Our new fund to support local charities, helping them to develop a greener approach in their day-to-day activities has awarded six grants. The projects range from a repair service for broken violins to environmental training courses for staff members. The awarding panel, with a total grant budget of £30,000, included environmental experts and local residents.
Congratulations to all awarded groups – we can’t wait to see the local impact of this great work:
Artbox London empowers people with learning disabilities and autism to create, exhibit and sell artwork. Their activities include art workshops, outreach and 1:1 sessions, trips to galleries and museums, exhibitions and creating sales opportunities for the artists they work with. Their Planet People project aims to explore their impact on the world and the way in which it can minimise environmental harm. As part of their move to a new studio, they want to think creatively about becoming more carbon neutral, as well as introducing ways in which they can demand less from our planet.
Founded by a community police officer, YES Outdoors run bicycle maintenance schemes – bringing young people together to learn skills and socialise. They also offer free homework clubs and boxing sessions. Their workshops and programmes take place all over the borough, and by choosing to not have a fixed base, they make use of youth centres and other service partners to deliver their programmes all across Islington. They will use the grant to purchase an electric cargo bike – which are especially made to carry more than just their rider – for use by their charity staff and volunteers.
As a leader in the arts and orchestral sector, the LSO has the potential to set a leading example in the field of music and environmental action. The fund will be used to support the environmental training of key LSO staff members, including a group of c.15 staff whose work takes place within LSO St Luke’s, and staff from the LSO’s Environmental Action Group. These staff members will be able to take part in The Carbon Literacy Project’s accredited environmental training programme.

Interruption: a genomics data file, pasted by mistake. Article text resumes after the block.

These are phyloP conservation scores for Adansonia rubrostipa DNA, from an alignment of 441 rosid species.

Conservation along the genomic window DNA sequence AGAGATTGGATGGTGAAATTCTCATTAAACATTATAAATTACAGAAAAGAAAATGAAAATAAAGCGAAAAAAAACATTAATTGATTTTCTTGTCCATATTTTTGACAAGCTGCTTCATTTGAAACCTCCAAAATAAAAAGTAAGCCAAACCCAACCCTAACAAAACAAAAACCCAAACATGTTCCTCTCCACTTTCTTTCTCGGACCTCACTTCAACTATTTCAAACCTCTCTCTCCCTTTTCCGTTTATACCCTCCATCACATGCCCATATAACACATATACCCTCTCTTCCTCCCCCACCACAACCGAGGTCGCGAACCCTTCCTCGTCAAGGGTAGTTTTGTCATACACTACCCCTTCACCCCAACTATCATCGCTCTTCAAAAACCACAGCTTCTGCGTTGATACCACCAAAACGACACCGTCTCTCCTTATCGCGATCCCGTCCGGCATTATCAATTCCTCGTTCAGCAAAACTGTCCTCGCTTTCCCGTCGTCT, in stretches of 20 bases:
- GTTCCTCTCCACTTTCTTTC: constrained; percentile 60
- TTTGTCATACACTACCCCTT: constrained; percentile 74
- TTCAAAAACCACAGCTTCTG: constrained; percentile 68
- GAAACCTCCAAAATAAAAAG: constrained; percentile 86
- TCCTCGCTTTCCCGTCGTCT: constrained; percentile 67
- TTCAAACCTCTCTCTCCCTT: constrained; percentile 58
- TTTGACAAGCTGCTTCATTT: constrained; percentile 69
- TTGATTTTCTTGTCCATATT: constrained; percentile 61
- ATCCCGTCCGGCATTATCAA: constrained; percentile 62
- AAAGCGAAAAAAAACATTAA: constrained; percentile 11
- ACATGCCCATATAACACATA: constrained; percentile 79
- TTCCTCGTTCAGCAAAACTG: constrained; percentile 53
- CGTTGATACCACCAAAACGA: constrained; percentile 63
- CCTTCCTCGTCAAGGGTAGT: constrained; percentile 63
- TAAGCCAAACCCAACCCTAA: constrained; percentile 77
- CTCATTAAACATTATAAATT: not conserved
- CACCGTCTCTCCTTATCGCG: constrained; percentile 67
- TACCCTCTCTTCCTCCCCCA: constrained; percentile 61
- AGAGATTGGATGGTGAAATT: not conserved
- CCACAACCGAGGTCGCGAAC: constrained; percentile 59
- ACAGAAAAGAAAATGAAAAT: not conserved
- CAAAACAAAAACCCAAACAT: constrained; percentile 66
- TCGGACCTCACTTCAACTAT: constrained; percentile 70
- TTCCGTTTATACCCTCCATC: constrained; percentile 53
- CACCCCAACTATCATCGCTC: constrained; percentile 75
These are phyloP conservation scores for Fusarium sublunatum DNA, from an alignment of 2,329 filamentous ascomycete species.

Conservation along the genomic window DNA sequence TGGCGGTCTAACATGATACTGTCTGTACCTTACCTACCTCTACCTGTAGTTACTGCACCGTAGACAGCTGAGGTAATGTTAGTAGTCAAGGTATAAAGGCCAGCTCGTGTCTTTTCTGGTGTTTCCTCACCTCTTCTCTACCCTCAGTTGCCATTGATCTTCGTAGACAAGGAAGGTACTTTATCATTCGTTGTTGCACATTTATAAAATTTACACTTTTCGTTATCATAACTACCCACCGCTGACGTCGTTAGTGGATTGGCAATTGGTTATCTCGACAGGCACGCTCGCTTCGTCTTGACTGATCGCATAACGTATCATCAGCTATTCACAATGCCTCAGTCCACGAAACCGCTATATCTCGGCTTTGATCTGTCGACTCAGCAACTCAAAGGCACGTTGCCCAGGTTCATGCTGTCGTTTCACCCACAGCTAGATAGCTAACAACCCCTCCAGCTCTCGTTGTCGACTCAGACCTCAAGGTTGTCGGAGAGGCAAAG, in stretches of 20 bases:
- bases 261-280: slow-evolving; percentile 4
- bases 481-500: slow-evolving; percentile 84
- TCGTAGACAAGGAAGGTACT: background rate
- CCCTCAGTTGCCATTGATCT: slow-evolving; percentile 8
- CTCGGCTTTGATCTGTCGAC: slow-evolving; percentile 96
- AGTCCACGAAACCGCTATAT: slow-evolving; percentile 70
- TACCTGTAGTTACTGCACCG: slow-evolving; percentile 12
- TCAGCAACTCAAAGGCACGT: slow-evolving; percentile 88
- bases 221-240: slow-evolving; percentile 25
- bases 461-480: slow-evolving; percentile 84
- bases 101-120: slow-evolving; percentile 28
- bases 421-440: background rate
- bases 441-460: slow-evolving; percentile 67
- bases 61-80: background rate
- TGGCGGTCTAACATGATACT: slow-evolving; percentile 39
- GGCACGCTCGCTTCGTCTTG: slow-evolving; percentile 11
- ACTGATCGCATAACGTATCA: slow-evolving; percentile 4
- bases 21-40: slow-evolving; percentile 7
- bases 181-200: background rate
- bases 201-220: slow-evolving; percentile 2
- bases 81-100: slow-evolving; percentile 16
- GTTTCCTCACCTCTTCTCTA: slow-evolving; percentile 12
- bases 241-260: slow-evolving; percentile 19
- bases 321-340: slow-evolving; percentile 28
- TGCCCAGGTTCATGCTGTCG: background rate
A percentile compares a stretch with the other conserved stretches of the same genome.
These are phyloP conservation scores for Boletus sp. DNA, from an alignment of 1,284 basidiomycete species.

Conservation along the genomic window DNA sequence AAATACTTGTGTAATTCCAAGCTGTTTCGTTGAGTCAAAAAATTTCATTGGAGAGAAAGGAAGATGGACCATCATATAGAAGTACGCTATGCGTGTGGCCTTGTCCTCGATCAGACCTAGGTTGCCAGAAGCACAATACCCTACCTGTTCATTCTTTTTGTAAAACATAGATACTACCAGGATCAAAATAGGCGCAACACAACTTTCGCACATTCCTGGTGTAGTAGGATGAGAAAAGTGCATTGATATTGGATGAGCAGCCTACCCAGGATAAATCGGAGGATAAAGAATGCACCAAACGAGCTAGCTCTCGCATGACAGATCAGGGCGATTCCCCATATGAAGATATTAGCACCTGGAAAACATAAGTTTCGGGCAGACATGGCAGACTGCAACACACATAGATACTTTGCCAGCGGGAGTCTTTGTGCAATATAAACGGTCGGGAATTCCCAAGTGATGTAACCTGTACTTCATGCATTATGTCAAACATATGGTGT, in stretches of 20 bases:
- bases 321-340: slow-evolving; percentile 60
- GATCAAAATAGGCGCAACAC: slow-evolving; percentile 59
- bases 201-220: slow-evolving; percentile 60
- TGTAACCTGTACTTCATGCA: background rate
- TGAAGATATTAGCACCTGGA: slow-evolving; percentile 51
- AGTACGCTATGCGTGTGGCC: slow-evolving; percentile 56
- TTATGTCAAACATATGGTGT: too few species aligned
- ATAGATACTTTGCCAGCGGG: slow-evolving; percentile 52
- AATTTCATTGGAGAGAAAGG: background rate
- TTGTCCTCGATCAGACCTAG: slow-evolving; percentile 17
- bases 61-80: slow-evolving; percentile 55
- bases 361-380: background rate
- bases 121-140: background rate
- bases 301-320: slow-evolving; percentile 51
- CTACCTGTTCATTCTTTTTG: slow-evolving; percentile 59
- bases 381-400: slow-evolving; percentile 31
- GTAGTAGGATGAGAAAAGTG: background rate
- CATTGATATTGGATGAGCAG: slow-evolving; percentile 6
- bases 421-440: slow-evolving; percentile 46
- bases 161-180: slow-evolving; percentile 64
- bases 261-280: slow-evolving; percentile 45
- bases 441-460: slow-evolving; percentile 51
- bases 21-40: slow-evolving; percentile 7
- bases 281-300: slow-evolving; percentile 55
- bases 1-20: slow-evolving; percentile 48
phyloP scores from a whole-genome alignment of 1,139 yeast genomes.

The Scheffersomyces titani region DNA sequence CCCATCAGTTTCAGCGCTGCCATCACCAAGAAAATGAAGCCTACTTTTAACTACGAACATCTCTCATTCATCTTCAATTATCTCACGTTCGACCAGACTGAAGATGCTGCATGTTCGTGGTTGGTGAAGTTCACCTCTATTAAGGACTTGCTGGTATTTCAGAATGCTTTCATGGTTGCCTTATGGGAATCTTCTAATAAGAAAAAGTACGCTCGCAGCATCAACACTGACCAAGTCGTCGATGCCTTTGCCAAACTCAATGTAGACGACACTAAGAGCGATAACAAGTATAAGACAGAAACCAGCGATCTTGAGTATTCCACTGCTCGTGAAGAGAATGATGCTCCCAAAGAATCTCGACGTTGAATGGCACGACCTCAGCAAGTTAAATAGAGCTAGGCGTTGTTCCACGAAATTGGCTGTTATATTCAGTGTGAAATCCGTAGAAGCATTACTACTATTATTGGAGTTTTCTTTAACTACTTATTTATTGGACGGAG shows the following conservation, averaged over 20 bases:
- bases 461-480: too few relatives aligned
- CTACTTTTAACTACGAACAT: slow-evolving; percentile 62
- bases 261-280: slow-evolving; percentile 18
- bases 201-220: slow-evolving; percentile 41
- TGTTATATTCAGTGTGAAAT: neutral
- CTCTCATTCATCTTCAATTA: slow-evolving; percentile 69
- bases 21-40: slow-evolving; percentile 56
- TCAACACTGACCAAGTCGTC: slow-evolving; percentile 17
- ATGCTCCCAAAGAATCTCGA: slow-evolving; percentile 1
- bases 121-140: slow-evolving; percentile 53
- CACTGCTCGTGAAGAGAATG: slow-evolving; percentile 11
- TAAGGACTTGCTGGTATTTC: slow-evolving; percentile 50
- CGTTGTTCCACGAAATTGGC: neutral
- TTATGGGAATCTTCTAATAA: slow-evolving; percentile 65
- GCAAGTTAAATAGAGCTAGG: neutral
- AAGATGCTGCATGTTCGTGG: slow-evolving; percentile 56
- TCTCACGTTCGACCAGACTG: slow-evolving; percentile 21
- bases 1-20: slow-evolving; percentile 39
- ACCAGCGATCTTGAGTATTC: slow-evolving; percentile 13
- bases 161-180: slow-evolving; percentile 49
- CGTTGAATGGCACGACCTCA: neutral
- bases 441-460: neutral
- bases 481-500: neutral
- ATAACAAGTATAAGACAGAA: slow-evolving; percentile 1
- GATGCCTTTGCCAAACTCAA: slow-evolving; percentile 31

Scary Little Girls (SLG) is a vibrant production hub which involves the creation of theatre productions, cabaret’s, storytelling and living literature events, as well as the delivery of workshops. Their activities advocate for equality and social justice for their beneficiaries, namely women, girls and children. SLG will use the fund for a new job role, Environmental Engagement Liaison, who will focus on action and encouraging behaviour change to tackle the climate crisis amongst both SLG’s team and the local community in Islington. This role will give a small-scale, local theatre company the opportunity to lead in the development and piloting of sustainable practices in theatre – a growing (yet underfunded) concern within theatre.
Pleasance Islington has been one of the most exciting Off-West-End theatres in London since it opened its doors in 1995, providing a launch pad for memorable productions and renowned practitioners. They will use the fund to overcome logistical difficulties to embed the seemingly quite simple principles to reduce what you buy, recycle/upcycle, and to share in a circular economy with other theatre venues and producers. They will pilot these sustainability principles on one show, a gig theatre version of the TEMPEST which itself carries a strong environmental message, with an Island rising up against those washed ashore in a freak storm. They will work holistically across their building and organisation, as well as with a team of freelancers engaged specifically across the design and build and installation process.
Arco provides high quality, accessible violin tuition to young people in Islington. Their aim is to widen participation in the arts, opening-up joy and creativity through music. Acro wants to raise awareness of how musical instruments can be recycled, fixed and given a second life. They will set up an instrument collection point over one month coinciding with World Earth Day, as well as promote the service widely and reach out through their already established networks and families who have unused or broken string instruments at home. At the collection point, they will use parts of donated broken instruments, to repair others. Any left over parts that cannot be used will be donated to Islington-based art charity or recycled.